Steve Aylett’s short book on originality, creativity and individuality may conform externally to the rectilinear format of most other books but is otherwise highly elliptical. I found it maddening.
It has chapters, paragraphs, and sentences – just like other books – but somehow those sentences don’t stack up into a shape that is easy to get hold of. I can’t even put my finger on it. Aylett’s commitment to originality seems total and sincere – he writes with the surety of conviction. Heart of the Original contains plenty of insightful gleams and canny turns of phrase, but they were overlaid with too much opacity for my liking. It is unfair to quote mine but I want you to share in my frustration. Try this for size (from page 87):
“It’s a cliché that with our future ahead of us and our past behind, a manoeuvre to the sides, above or below might expose epic sweeps of terrain to explore, each sideline having different properties and climates. There is one which is made entirely of interwoven targets, one which is a giddy chaos of pop-rocks, one in which everything in one direction is a euphemism for everything in the other, one which is all soppiness and jumper cables, one which is sacred and unbearable, one across which visitors are ricocheted a universe-depth twice per standard second, another where the coincidences are piling up, and yet another which is all and everywhere solid unliveable gemstone without even light to clarify the explanation which stripes it as through a stick of holiday rock.”
I know all the words but I could not uncoil the author’s meaning in these sentences. I kept hoping to arrive at a conclusion but never did. Perhaps that’s the wrong quest – Aylett seems more interested in attitude than instruction. Overall I did get a dim sense of his intention: that true originality is difficult and rare, and often unwelcome in a world dulled and comforted by familiarity; and that this in turn propagates a loss of nerve in many pretend creators. Aylett has a point and often delivers it with some wit. To redress he balance of the excerpt above, try this one (page 120):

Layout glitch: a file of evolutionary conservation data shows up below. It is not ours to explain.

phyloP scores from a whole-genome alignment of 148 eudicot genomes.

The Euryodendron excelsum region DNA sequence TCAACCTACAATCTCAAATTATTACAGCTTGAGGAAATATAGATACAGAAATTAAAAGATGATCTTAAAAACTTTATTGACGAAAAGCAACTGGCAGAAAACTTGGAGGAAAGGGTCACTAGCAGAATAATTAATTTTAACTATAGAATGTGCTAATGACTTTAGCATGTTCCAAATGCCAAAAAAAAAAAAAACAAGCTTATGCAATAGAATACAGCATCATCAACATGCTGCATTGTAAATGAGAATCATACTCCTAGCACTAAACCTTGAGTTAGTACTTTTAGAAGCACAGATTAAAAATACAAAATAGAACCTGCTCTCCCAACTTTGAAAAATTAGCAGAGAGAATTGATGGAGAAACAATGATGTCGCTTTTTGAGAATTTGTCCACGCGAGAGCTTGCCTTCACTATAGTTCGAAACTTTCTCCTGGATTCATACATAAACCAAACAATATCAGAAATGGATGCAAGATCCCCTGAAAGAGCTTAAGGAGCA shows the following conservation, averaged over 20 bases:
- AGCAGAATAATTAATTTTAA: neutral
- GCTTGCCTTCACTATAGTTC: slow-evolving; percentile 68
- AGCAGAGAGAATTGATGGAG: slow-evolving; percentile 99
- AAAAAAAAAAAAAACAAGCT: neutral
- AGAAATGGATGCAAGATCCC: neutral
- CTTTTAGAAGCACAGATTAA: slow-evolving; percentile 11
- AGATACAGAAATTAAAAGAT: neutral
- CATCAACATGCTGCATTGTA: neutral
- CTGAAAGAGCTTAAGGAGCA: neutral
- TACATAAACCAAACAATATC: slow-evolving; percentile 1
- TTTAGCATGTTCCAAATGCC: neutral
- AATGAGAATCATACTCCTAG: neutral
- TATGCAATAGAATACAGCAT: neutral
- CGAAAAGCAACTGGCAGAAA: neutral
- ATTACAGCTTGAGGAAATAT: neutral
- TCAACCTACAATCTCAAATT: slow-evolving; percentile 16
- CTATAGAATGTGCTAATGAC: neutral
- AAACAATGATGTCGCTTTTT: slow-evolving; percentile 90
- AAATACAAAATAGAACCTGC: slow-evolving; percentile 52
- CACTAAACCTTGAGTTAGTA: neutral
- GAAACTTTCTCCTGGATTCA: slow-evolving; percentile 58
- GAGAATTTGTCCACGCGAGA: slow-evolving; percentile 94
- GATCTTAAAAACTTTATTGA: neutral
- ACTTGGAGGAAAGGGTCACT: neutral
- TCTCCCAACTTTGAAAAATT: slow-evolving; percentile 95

“Biological death – the only kind worth bothering with – is met with fighting stances among those who want to dodge it, an urge rarely motivated by a desire for wisdom. […] It’s claimed that advances in science mean the first human to live to 500 years has already been born – if so, he or she was born into wealth and will hopefully use the extended lifespan to mature beyond being a privileged dick. Doris Lessing remarked that human beings do not live long enough to come to their senses.”
But such moments were not enough to gratify this reader. I wanted to like Heart of the Original because it was recommended in the course of a thoroughly entertaining discussion on the BookShambles podcast by Stewart Lee and Robin Ince, both comedians whose work I have greatly enjoyed. Maybe I recognised myself too often in Aylett’s sideswipes at the unimaginative and I’m just a sore loser?
I was certainly discombobulated by Aylett’s book but at least have the presence of mind to know that’s not necessarily a bad thing. So why don’t you try it for yourself, and then write in to tell me how wrong and unoriginal I am?
P.S. The weekly Bookshambles podcast, in which Robin Ince and Josie Long chat to an invited guest (mostly) about their shared love of books, is great fun. This past season I particularly enjoyed the episodes with Sara Pascoe and Natalie Haynes.